Wednesday, September 09, 2009

MICUs go Lean: Result = Happiness

Continuing our spread of Lean process improvements, a team recently assembled to use the 5S process to redesign the supply rooms in two of our medical intensive care unit ("MICU") supply rooms. The objective was to standardize the arrangement and display of supplies in the two rooms, which are on two separate floors. Beyond making each room more efficient, we wanted them to be identical because the same staff people work in the two units. It is better for them to see supplies in the same configuration in the two venues. The plan was to organize items to make the supply collection process more intuitive and also to require less motion. After all, these are intensive care units, and people can often be in a hurry when supplies are needed. Time matters.

And beyond one quick fix, we were looking for sustainability, an organization and process that would keep the units well organized and neat well into the future.

As always, this Lean project was multidisciplinary, involving attending physicians, residents, nurses, respiratory therapists, patient care technicians, and our supply and distribution folks. Able assistance was provided by our Business Transformation unit (aka "Lean Team"), but also people from other units who had conducted similar improvement events on their floors.

The results:
-- 100 distinct, unnecessary items were removed from the supply rooms.
-- 86 frequently used items were converted to par items (i.e., restocked regularly, rather than being called for as needed.)
-- 100% identical supplies in the two supply rooms. See Venn diagram above for the before and after.

But, most impressive, the amount of time accumulating supplies for a given procedure was dramatically reduced. See these before and after videos of nurse Tim collecting arterial line supplies. And then view the third video for Tim's triumphal conclusion!

video


video


video

29 comments:

Doug Bryan said...

Hey Mr. Levy,
I'm an MHA student with an interest in healthcare improvement. I really enjoy your blog...
I've got a few questions about the MICU project. What prevents the stockroom from returning to the "before" state. If the stockroom went back to the "before" state what would be most likely happen? Would anyone, besides those in the MICU, know? How would they know? Would anyone be held accountable?
I would love to hear your thoughts if you get a chance.
Thanks

Anonymous said...

Haha, Doug read my mind! From experience, I wonder what will prevent "drift", say when you get a new nurse manager on one of the floors who decides the stockroom needs re-organizing on her/his terms.
How are these changes codified for new personnel?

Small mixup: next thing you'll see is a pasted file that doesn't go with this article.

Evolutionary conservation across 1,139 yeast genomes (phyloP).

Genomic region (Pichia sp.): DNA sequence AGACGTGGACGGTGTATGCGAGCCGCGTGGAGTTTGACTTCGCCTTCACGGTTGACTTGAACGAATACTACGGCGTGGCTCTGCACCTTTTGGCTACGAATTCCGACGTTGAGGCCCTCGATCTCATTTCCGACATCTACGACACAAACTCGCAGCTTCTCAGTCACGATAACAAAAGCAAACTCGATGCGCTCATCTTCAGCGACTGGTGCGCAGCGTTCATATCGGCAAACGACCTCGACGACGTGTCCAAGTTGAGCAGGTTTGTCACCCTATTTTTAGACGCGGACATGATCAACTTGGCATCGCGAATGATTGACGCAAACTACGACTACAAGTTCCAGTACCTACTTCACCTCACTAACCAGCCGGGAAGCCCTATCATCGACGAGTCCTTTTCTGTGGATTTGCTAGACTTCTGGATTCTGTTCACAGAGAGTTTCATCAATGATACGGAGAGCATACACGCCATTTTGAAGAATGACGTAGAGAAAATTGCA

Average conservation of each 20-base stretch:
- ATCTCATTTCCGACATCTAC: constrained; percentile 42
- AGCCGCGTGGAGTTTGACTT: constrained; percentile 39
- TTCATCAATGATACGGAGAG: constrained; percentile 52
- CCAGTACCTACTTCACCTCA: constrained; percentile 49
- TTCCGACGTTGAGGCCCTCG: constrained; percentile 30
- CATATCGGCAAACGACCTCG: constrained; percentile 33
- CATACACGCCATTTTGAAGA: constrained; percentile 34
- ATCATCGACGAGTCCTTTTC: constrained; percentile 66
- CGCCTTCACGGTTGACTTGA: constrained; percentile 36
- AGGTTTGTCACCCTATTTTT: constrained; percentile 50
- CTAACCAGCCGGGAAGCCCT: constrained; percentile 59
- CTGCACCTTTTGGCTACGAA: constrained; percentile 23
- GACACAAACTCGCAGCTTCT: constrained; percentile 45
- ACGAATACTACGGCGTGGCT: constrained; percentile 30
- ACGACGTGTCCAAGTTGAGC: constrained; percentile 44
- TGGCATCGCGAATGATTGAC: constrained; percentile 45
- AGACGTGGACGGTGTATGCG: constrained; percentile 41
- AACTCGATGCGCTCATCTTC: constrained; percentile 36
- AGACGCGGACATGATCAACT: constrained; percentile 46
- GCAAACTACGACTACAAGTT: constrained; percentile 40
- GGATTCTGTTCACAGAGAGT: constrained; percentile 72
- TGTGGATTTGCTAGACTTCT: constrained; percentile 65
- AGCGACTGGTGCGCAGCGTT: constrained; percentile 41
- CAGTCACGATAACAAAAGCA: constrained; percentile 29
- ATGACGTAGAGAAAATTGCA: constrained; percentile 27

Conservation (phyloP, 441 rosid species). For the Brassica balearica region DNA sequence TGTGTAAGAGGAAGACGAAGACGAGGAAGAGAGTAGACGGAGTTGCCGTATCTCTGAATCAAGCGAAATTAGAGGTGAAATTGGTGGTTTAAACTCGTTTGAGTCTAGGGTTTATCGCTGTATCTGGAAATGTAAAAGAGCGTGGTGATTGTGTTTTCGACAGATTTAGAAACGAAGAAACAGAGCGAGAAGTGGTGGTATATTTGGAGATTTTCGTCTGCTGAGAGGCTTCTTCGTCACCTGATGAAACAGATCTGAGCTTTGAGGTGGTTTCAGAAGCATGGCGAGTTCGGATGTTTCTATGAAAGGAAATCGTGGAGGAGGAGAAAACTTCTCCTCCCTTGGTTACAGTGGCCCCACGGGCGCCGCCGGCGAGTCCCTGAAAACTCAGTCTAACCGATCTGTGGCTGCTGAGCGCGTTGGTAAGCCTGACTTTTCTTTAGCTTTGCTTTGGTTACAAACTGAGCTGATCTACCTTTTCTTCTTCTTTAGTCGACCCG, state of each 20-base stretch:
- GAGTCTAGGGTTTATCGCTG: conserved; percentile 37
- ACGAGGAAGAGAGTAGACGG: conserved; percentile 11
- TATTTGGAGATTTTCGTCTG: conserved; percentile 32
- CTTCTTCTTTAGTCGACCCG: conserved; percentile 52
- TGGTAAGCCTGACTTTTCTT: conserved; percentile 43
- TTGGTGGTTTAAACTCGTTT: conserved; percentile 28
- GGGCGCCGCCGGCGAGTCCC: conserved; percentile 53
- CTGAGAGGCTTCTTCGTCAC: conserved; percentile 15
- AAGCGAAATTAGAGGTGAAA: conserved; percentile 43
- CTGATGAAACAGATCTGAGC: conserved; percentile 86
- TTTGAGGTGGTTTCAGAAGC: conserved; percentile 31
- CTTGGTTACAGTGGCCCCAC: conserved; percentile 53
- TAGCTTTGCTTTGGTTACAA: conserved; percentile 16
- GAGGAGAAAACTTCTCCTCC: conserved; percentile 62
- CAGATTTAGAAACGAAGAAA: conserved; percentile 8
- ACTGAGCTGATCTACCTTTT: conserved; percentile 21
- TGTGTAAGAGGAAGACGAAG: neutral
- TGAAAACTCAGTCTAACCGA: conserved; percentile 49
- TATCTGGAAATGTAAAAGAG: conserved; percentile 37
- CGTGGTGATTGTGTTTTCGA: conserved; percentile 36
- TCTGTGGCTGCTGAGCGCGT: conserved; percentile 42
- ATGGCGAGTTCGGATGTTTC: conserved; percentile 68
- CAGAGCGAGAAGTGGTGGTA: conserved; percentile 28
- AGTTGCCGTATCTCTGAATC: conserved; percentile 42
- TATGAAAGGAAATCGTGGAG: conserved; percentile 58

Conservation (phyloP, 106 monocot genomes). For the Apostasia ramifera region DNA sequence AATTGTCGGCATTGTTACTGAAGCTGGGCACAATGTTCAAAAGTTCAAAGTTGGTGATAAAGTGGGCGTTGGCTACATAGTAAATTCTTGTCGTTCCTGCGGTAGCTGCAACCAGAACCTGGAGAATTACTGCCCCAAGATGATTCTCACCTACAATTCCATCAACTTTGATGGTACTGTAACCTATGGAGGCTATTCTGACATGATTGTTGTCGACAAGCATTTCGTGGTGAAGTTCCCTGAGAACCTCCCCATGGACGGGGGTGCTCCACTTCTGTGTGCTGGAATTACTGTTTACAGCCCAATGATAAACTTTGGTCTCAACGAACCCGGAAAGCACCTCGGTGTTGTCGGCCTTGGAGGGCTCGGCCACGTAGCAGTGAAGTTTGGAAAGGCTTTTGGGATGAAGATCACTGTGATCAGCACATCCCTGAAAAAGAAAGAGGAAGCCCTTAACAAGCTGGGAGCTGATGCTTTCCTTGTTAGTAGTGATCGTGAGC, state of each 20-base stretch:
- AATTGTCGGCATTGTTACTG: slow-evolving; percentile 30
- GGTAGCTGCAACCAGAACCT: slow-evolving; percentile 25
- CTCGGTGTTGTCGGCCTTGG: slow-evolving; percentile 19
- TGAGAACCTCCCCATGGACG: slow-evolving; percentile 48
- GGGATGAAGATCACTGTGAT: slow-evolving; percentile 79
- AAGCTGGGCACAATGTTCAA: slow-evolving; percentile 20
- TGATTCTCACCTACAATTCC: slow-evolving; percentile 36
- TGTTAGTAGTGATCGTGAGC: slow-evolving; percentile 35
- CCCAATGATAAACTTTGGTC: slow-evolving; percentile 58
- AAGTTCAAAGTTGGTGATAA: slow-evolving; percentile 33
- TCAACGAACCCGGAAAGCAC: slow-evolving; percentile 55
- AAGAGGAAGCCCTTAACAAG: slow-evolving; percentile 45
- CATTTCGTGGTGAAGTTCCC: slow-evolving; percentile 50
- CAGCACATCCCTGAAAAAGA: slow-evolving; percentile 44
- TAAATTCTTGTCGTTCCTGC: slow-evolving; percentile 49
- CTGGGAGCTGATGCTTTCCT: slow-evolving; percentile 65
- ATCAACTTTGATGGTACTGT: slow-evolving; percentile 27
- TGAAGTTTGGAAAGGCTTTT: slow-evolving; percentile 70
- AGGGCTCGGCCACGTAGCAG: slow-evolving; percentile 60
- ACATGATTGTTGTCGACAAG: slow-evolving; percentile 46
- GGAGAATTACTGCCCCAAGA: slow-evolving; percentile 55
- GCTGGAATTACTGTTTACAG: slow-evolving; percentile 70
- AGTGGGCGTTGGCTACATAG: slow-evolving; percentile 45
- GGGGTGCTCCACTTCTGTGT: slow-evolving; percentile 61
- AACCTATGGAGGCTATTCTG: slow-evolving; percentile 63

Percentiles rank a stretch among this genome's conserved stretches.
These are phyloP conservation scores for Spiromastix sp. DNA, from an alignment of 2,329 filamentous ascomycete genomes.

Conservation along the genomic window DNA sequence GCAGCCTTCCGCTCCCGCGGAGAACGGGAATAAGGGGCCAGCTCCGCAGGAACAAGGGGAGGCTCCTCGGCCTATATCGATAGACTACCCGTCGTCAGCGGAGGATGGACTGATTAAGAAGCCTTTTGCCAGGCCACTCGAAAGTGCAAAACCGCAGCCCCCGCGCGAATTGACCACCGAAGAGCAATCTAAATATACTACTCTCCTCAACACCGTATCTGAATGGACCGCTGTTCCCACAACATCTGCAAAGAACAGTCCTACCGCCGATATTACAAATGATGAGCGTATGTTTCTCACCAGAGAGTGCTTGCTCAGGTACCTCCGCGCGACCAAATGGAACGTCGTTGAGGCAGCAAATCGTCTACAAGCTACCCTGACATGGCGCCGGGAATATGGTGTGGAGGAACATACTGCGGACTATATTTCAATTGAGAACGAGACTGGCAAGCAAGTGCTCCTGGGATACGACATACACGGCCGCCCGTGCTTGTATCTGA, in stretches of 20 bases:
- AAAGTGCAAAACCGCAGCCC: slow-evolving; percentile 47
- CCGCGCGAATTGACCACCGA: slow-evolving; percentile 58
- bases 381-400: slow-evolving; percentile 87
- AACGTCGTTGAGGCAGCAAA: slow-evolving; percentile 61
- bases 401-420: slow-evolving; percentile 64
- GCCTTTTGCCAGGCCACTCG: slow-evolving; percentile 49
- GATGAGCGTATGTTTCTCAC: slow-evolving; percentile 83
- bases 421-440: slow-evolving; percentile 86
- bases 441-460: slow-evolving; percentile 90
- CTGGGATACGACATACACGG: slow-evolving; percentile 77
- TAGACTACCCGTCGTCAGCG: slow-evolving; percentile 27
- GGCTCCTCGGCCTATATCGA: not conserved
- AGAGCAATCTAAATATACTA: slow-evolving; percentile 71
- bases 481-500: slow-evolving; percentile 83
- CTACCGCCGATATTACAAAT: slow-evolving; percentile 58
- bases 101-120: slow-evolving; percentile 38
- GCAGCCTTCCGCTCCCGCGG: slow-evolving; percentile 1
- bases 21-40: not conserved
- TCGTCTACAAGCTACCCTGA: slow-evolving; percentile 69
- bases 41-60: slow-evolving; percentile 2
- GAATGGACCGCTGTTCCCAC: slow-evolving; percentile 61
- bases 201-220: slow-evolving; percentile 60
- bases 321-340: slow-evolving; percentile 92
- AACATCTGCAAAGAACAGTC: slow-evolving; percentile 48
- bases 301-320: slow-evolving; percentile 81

(NOT that I'm criticizing - these are important advances that are way overdue in hospitals!)

nonlocal

Keith said...

Bravo!

Better efficiency in heath care. Now I understand why you CEOs of health care organizations are paid so much. Shame on me for wondering all these years what warrented paying someone 1.5 million a year to be a hospital CEO. Obviously a challenging job trying to get those unerlings to organize the supply rooms.

Paul Levy said...

Putting aside the salary question, which I have addressed for me personally on other blog posts, your comment, Keith, is really disrespectful of the people who work in hospitals. This isn't about getting "underlings" to do something. It is about applying principles of process improvement that have been used in other industries in hospital settings. One of the big problems in this field is that they have not been used, notwithstanding the advantages for both workers and patients. It takes commitment, training, and support to make it happen. Once it gets going, though, it is a powerful and satisfying thing for all involved.

Engineer on Medicare said...

Re: Keith
Important elements of process improvements are the concepts of continuous improvement, maintaining process quality, and applying elements of successful innovations to other parts of the enterprise. Applying those concepts to the example related in this thread, one would expect to see the changes sustained and improved by those who have pride in the accomplishment with resistance to "change for the sake of change", and application of the improvement to other elements of the enterprise.

Alice Lee said...

To Doug and Anonymous,
The team's prework began 6 weeks prior to the actual physical transformation of the 2 MICU supply rooms. One major prework focus was on employee involvement and engagement so basic Lean training was conducted for MICU staff. Kristin Russell, the MICU nurse manager, communicated before, during and continues now, after the work to ensure all are in the loop with the intent and results. In addition, all staff were asked for their input on key decisions so everyone in the MICUs were a part of this improvement effort. The idea to work on the MICU supply rooms originated from one of the critical care doctors and was wholeheartedly supported by the MICU team so there was strong interest from the outset to make the improvements and sustain them.